Home > Useful translations of ‘marketing speak’ and what they really mean
Useful translations of ‘marketing speak’ and what they really mean18 August 2015
Getting confused by marketing speak? Here’s some quick translations of what marketing people say and what they really mean for us people who remember a time before computers…
What they mean is Google Adwords, which are adverts that appear at the top of Google that help drive traffic. If your marketing company is talking about using AdWords to ‘get you to the top of Google’ it’s a great way of getting more traffic, but is also only short-term. AdWords should always be combined with a long term strategy too.
Analytics are really important for knowing how people are behaving on your website. It a simple piece of code that web designers use to track how people arrive at your website and where they go once they get there. Analytics can help track if people are leaving your website once they get to a certain page or if they really like certain content. Be a little wary – if you’re going to use something like Google Analytics yourself, remember that interpreting statistics can suck a lot of time out of your life. Essentially, your traffic should always be going up and you should be seeing what content is popular on what platforms.
B2B or B2C
B2B means Business to Business and B2C means Business to Consumer. When people use these terms they mean are your customers mainly businesses or consumers. These days, many companies are targeting both and your strategies should always reflect that.
Ah branding. The definition depends on who you speak to. If you’re talking to a graphic designer, they mean your logo, corporate identity and overall keeping the same ‘look’ and ‘feel’ throughout all your marketing. If you’re talking to a marketeer, branding will encompass all that and talk about your underlying messages too – such as your ethos and how you deal with customers.
If you’re talking to other people, branding is spoken of like it’s own marketing strategy. This is a bit of a misconception. Branding is about creating some familiarity – ideally helping everything you do stand out. It is used to make marketing strategies more effective, but on it’s own is similar to standing in a street with a sign that has your logo on and hoping people will ask you what you’re advertising.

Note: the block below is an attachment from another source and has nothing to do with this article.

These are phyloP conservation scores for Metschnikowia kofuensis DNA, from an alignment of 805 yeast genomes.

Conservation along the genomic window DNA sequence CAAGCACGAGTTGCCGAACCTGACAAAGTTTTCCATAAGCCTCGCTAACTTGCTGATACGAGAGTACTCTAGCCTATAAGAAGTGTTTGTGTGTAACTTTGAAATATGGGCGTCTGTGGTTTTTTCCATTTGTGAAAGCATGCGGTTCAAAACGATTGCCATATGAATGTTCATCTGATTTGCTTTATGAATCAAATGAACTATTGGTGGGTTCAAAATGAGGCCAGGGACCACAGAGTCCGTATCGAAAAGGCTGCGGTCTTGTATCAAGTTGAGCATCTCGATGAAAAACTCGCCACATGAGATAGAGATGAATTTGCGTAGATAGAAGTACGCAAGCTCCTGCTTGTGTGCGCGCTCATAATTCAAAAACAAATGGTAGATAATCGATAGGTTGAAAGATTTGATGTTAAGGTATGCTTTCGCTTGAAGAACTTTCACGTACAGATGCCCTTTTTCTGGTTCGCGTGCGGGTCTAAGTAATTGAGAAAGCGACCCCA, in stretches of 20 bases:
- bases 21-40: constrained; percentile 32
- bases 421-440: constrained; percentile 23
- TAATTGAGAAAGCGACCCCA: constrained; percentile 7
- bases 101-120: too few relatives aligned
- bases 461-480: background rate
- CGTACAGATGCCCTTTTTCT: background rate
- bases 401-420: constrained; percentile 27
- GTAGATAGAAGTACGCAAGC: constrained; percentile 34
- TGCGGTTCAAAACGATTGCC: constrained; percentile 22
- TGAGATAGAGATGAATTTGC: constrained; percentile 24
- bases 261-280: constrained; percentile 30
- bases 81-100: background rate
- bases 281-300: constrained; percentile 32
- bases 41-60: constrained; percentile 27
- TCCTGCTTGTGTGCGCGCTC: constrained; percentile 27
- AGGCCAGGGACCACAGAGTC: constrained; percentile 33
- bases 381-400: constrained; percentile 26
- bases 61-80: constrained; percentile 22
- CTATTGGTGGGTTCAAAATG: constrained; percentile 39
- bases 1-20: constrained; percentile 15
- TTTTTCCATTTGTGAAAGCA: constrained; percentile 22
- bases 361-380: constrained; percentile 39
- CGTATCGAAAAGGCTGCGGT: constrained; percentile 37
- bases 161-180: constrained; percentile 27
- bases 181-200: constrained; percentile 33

Is a later demographic that marketeers refer to because they’re the people currently with families and therefore much marketing is aimed at them. They were born between the 1960s and 1980s and if you’re from that generation and listen to adverts at the moment, you won’t help but hear some music that you remember from growing up. Usually really catchy tunes that are geared to chime with your associations of easier times!
See AdWords above.
Identity is similar to branding but is sometimes used to encompass more – or, confusingly for many, less. If you translate identity and branding into personal identity and branding, then your personal identity is more about what you do and how friends might expect you to behave in certain situations. Personal branding (which is a thing now) is more about how you project yourself for interviews and at work. If you combine the two on a personal level or on a business level, people / customers / friends can feel confident that they know you. When done right, it can create a certainty about you that gives people security.
For instance, I have always made a point of trying to help as many people as I can understand the basics of getting more customers. From the start I have told people that I’ll have a coffee with anyone and have offered a free marketing session so that people can sample what I/we do. Twelve years ago it meant that people who wanted to know more felt confident enough to book a meeting with me. Now, it means that Truesilver receives a huge number of referrals simply because a friend of a client mentions they need some marketing help.